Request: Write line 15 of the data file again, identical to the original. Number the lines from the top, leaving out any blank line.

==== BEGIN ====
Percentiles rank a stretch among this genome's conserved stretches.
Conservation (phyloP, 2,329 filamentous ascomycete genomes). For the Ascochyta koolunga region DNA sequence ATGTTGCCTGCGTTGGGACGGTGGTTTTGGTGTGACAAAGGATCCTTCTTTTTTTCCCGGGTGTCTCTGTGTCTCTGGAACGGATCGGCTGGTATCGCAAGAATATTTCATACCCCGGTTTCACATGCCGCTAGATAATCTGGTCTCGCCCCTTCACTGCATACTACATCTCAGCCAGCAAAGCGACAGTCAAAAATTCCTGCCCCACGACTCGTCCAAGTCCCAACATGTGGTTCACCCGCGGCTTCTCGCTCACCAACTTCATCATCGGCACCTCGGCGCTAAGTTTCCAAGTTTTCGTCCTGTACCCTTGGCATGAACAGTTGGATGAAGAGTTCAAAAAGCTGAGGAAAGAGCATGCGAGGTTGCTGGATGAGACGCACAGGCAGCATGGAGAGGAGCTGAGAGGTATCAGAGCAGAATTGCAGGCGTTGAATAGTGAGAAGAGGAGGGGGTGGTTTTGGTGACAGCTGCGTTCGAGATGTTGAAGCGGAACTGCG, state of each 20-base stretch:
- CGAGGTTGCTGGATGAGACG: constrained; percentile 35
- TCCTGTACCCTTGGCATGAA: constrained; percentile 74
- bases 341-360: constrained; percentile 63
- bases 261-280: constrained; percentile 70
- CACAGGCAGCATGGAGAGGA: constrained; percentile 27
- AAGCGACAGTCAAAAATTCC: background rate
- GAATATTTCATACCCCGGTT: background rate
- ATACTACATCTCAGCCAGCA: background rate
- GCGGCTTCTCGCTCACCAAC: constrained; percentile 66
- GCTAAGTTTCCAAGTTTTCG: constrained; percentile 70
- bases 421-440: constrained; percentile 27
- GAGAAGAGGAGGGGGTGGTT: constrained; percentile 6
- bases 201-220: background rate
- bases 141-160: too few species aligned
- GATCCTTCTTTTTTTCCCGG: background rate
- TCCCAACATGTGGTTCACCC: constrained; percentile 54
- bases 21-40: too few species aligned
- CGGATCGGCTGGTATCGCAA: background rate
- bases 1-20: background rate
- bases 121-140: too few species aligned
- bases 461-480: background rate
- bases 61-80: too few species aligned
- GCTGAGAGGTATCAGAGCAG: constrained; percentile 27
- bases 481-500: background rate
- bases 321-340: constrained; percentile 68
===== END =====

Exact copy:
- bases 201-220: background rate